If you need to pack a lot of computing power into a few square feet, a server rack is the way to go. You can also add other accessories, such as fiber-optic switches. The good news is that you’re getting a space-efficient design. The bad news is that you need to power all that equipment. Of course, you could just plug everything into a wall outlet. You could also go without health insurance, and stop wearing a seatbelt.
While you’re at it, you could even play Russian roulette with a real pistol. At least, you could do all of those things if you were an irresponsible fool. But most of us want to keep our expensive equipment safe, and that means using a surge protector.
Today, we’ll be looking at three different rackmount surge protector power strips. First, we’ll examine the StarTech 8 Outlet Horizontal 1U Rack Mount PDU Power Strip. This is an 8-outlet power strip, complete with surge protection and a six-foot cord. Next, we’ll look at the CyberPower CPS1215RMS Surge Protector. CyberPower is already well-known for their other accessories, such as USB hubs. So we were excited to see what their power strip had to offer! The last one we looked at was the Tripp Lite RS1215-RA Rackmount Network-Grade PDU Power Strip. By default, this is a simple power strip without any surge protection. But different variants offer different options for the safety-conscious consumer. Which one is the best? Let’s take a closer look, and find out!
Different Server Rack Standards
There are many types of server rack standards. For instance, manufacturers have come to an agreement on standard widths. For instance, if you order a 19 or 23-inch piece of equipment, it’s going to fit the respective rack. There are no tricks, unpleasant surprises, or other catches. Similarly, the height is standard. A 1U (“1 unit”) piece of equipment will always be 1.75 inches tall. A 2U piece of equipment will always be 3.5 inches tall, and so on. As a result, it’s easy to find equipment that fits your rack.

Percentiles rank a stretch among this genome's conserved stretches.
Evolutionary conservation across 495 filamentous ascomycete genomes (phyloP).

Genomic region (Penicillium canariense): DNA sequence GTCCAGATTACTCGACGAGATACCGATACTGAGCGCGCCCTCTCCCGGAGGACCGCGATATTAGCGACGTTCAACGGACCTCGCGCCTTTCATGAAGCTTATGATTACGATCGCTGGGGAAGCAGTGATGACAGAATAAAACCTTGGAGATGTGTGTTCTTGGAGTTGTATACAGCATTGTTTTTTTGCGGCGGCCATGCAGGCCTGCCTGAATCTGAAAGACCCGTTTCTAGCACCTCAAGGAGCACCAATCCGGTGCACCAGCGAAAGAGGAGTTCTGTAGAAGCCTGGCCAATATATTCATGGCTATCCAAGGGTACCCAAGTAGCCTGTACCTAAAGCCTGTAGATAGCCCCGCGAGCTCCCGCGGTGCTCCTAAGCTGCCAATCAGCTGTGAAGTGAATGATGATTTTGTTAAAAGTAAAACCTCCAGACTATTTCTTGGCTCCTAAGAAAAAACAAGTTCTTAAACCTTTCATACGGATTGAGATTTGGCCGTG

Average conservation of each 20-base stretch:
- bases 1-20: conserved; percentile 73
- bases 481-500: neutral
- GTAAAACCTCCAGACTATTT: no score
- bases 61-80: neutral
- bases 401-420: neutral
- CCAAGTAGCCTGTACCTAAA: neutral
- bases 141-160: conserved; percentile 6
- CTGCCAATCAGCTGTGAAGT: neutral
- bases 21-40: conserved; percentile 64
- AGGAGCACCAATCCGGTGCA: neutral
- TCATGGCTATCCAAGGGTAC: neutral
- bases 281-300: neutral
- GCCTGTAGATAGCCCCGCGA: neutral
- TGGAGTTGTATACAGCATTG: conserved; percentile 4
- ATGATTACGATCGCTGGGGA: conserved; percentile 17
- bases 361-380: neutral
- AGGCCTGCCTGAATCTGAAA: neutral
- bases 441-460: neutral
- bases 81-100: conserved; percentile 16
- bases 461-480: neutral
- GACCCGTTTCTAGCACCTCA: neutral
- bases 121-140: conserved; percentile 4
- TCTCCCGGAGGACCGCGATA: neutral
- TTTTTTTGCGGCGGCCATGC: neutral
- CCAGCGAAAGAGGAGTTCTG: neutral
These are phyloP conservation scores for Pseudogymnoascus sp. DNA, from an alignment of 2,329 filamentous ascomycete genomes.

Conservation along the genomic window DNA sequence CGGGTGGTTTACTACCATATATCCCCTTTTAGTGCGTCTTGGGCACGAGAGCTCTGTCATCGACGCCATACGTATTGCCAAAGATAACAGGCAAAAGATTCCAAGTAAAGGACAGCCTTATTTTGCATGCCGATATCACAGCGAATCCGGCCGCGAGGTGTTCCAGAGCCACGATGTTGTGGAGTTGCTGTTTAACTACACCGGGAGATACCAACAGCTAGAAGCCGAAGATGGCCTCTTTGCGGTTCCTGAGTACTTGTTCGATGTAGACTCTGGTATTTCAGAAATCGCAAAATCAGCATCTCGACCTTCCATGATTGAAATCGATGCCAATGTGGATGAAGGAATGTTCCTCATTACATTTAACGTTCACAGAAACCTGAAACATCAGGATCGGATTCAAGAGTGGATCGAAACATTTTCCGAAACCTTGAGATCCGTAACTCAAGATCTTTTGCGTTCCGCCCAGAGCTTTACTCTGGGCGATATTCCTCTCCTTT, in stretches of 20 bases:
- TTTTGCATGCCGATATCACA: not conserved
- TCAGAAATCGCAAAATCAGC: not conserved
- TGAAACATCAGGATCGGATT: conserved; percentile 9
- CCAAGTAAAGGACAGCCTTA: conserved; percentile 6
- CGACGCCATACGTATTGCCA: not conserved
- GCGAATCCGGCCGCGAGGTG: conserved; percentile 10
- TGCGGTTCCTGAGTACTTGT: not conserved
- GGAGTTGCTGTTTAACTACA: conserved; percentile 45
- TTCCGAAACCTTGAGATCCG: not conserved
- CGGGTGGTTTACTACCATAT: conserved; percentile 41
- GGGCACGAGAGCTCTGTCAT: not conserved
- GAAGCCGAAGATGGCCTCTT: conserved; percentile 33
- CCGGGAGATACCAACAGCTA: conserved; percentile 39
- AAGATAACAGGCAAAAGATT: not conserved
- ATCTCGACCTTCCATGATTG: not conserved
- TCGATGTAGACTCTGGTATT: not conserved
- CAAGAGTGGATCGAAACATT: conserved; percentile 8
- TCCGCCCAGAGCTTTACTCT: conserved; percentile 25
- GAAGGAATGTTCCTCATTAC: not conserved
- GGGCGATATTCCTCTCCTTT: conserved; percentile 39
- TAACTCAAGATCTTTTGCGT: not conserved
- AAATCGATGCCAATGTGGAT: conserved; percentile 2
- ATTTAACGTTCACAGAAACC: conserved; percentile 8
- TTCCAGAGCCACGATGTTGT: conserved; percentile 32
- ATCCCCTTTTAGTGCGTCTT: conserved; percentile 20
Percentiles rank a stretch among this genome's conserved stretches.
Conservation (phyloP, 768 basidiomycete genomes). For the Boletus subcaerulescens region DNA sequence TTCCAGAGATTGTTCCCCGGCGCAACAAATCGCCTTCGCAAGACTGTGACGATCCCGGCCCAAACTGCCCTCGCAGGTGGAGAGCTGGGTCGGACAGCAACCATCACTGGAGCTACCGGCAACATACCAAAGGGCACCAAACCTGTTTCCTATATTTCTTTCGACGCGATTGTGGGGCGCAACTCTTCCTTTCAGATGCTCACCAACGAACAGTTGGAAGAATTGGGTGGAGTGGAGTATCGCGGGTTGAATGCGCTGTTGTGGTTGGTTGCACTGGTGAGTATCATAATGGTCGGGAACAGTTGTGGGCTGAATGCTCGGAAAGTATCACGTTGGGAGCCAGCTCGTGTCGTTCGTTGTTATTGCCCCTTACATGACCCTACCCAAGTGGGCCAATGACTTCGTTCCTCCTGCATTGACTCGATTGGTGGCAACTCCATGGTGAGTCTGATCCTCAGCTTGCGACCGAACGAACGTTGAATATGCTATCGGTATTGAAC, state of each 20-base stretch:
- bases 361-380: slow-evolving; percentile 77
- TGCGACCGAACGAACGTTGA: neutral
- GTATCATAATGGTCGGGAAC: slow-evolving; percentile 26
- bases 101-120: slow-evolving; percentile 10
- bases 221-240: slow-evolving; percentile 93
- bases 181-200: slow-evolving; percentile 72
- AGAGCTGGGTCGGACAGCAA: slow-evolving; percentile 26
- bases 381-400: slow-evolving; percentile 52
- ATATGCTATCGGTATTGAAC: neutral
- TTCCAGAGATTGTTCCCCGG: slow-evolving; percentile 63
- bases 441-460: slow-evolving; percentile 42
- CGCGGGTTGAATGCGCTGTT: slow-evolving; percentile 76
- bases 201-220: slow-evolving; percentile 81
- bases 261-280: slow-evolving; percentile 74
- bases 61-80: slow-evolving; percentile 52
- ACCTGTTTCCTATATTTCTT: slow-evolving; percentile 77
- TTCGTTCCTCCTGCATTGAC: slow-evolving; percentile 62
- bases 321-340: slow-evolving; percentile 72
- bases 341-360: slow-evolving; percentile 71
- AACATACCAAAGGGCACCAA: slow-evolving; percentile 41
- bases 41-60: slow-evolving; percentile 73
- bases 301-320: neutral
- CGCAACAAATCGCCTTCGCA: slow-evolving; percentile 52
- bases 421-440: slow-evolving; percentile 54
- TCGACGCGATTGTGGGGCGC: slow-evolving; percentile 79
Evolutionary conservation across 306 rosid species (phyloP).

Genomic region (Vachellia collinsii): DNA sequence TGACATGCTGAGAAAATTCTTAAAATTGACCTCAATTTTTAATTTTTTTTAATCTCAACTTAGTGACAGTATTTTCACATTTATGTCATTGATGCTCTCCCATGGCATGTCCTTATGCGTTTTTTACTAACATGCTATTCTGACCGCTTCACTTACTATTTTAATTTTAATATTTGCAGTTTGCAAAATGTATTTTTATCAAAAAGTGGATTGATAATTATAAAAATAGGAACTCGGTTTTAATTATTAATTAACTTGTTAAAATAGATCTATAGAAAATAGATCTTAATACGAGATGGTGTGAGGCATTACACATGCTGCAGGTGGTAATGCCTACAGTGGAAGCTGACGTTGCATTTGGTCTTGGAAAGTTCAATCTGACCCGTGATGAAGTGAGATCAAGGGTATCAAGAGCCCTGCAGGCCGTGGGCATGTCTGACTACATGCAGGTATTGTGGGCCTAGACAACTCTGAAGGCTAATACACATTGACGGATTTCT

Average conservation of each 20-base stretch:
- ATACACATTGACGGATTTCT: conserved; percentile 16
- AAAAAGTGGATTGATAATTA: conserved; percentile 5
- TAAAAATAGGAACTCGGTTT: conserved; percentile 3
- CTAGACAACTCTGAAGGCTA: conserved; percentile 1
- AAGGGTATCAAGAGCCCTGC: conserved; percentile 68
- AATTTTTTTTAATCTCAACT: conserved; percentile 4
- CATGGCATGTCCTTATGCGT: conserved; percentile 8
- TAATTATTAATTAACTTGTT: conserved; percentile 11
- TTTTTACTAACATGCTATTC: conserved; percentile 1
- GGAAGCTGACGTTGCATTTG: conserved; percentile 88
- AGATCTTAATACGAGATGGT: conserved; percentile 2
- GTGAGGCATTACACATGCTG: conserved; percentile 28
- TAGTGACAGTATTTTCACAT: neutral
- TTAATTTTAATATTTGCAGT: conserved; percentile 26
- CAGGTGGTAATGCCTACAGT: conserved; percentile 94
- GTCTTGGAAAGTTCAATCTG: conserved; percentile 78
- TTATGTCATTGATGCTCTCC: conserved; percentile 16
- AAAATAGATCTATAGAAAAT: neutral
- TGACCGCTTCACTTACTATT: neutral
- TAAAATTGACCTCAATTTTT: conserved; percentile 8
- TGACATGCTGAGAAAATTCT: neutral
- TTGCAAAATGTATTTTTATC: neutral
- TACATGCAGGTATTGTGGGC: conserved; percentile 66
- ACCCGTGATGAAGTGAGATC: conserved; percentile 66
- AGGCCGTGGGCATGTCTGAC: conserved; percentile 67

At least, it would be if manufacturers would stick to a standard type of hole. Unfortunately, there’s a bit more variety in this area than we’d typically like to see. Early server racks were built with pre-threaded holes. In theory, this was a sensible approach. The holes are for mounting, so why not just thread them and be done with it?
Unfortunately, manufacturers couldn’t agree on what type of screw to use. As a result, server racks came in 10-32, 12-24, and M6 threading instead of one standard. This meant you had to keep your own screws on hand for mounting anything. Oftentimes, it also meant that you had to install third-party rails to mount your server. Round threaded rack holes are still found on some audio racks, but they’re no longer used for server racks.